You are likely aware of the personal credit score as a measure of a person’s ability to repay a loan. Correspondingly, the business credit score is a measure of a company’s credit health, hence their capability to repay loans. When a company needs to borrow money, a creditor will assess the condition of the company’s credit status before issuing terms and one of the effective ways to do this is to review their customer’s business credit score range.
- The business credit score is derived from the business’ credit profile in the marketplace.
- Commercial credit reporting bureaus assess a business’ creditworthiness using sophisticated scoring models.
- Creditors look at credit scores to evaluate a business’ likelihood of paying its invoices on time.
- Credit scores summarise more detailed credit information available in a business credit report.
What is a business credit score?A business credit score is a number (or numbers) that signifies the business’ creditworthiness. A business credit score range is based on data from its commercial credit file, which contains financial information. This number tells creditors how likely a company will pay its invoices on time. A business credit score is a numeric indicator amalgamated from detailed information available in the business credit report.
Why do I need to know a business’ credit score?Suppose you offer your customers trade credit as part of your payment terms. In that case, you’ll want to know upfront their credit health, i.e. the probability that your customer will repay you on time. A business credit score provided by a credit bureau will give you a credit evaluation based on combined market data. It is common for most suppliers to solely seek trade references (i.e. testimonials from other suppliers about the buyer’s payment behavior) as credit assessment information. However, the risk with relying on trade references is that you’ll only get a snapshot of healthy relationships. But what about the bigger picture? The business credit score takes out the personal bias and presents you with data-driven analysis. Get business credit scores with ezyCollect
What does the business credit score mean?There can be many interpretations of a business credit score as different credit reporting bureaus present the business credit score range in different ways. At ezyCollect, we offer the data from the top credit reporting bureau, illion. illion’s credit scoring model provides two credit scores: a late payment risk score and a failure risk score. By providing these data, you get a clearer picture of the business risks from your customers. illion’s late payment risk score predicts the likelihood of a company paying severely late (90+ days beyond terms in the next 12 months. The business credit score range is 101- 799, where 101 represents the highest risk and 799 represents the lowest risk of delinquent payment. Illion’s failure risk score predicts the likelihood that a business will seek legal relief from its creditors or cease operations leaving unpaid debts in the next 12 months. The business credit score range is 1001-1999, where 1001 represents the highest risk and 1999 represents the lowest risk of delinquent payment.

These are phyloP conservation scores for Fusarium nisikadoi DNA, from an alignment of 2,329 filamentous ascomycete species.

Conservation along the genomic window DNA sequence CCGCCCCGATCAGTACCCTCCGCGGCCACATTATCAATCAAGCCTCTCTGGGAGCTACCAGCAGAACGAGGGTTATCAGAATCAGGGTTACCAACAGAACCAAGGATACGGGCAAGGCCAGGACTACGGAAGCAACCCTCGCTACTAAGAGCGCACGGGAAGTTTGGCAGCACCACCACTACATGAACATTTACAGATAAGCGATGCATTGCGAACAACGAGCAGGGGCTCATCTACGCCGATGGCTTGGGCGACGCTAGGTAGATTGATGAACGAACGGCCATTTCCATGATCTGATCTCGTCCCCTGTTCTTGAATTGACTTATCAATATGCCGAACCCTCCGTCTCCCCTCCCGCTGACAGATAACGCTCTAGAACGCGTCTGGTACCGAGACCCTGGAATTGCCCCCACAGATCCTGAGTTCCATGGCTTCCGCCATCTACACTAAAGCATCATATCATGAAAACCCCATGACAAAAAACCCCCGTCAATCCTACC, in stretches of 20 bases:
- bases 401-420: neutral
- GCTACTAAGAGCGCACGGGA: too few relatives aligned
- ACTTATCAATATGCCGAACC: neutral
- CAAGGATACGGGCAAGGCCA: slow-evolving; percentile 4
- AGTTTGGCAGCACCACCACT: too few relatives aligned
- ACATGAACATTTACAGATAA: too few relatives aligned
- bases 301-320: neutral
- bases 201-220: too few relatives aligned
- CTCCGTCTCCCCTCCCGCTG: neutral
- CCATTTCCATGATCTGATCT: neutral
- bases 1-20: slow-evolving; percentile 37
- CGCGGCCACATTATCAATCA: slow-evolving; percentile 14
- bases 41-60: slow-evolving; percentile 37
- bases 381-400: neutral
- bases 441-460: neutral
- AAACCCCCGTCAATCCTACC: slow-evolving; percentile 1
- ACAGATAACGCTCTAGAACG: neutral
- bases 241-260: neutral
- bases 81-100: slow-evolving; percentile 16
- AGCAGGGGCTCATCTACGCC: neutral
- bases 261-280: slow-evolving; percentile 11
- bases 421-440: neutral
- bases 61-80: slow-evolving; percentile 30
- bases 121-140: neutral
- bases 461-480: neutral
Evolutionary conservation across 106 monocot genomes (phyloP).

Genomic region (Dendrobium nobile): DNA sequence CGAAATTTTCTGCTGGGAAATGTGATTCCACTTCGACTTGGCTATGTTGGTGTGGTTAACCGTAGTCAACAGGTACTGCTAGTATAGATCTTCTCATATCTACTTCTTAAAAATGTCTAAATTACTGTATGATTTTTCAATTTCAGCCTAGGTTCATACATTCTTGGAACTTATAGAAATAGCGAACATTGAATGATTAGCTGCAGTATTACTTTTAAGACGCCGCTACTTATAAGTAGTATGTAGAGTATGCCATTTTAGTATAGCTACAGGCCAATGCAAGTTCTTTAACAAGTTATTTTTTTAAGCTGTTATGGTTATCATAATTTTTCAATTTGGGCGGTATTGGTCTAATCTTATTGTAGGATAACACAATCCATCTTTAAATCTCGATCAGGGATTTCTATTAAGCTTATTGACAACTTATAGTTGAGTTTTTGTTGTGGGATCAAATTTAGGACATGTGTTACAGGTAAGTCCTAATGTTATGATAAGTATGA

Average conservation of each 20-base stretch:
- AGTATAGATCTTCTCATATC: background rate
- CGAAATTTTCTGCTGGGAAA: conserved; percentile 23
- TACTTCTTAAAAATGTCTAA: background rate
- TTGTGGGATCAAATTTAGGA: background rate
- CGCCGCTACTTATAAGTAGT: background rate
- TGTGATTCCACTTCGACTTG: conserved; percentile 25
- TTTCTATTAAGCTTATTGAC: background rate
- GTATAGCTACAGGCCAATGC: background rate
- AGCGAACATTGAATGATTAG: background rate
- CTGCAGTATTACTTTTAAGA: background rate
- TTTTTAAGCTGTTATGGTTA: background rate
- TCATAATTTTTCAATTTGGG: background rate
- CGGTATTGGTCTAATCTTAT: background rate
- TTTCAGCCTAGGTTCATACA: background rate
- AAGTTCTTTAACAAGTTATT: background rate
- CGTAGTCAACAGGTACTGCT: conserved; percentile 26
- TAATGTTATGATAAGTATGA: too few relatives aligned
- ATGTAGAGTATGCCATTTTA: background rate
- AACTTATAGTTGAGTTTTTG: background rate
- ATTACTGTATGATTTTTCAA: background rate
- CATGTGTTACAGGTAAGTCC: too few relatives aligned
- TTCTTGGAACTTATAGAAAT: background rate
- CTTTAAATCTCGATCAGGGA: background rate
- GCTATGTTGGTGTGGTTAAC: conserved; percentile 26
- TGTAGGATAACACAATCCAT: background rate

What influences the business credit score?The data used in the statistical analysis of business credit scores are mined from the credit bureau’s commercial database. Every bureau has its own credit score algorithm to calculate a credit score. Key influencing factors in the illion business credit scores predicting late payment risk and business failure risk include:
- Trade payment information (e.g. records of payments with vendors)
- Collections data (e.g. debt collection notices against a company)
- Company demographic information (e.g. industry type)
- Director information (e.g. address and date of birth)
- Public record information (e.g. court records, business status records)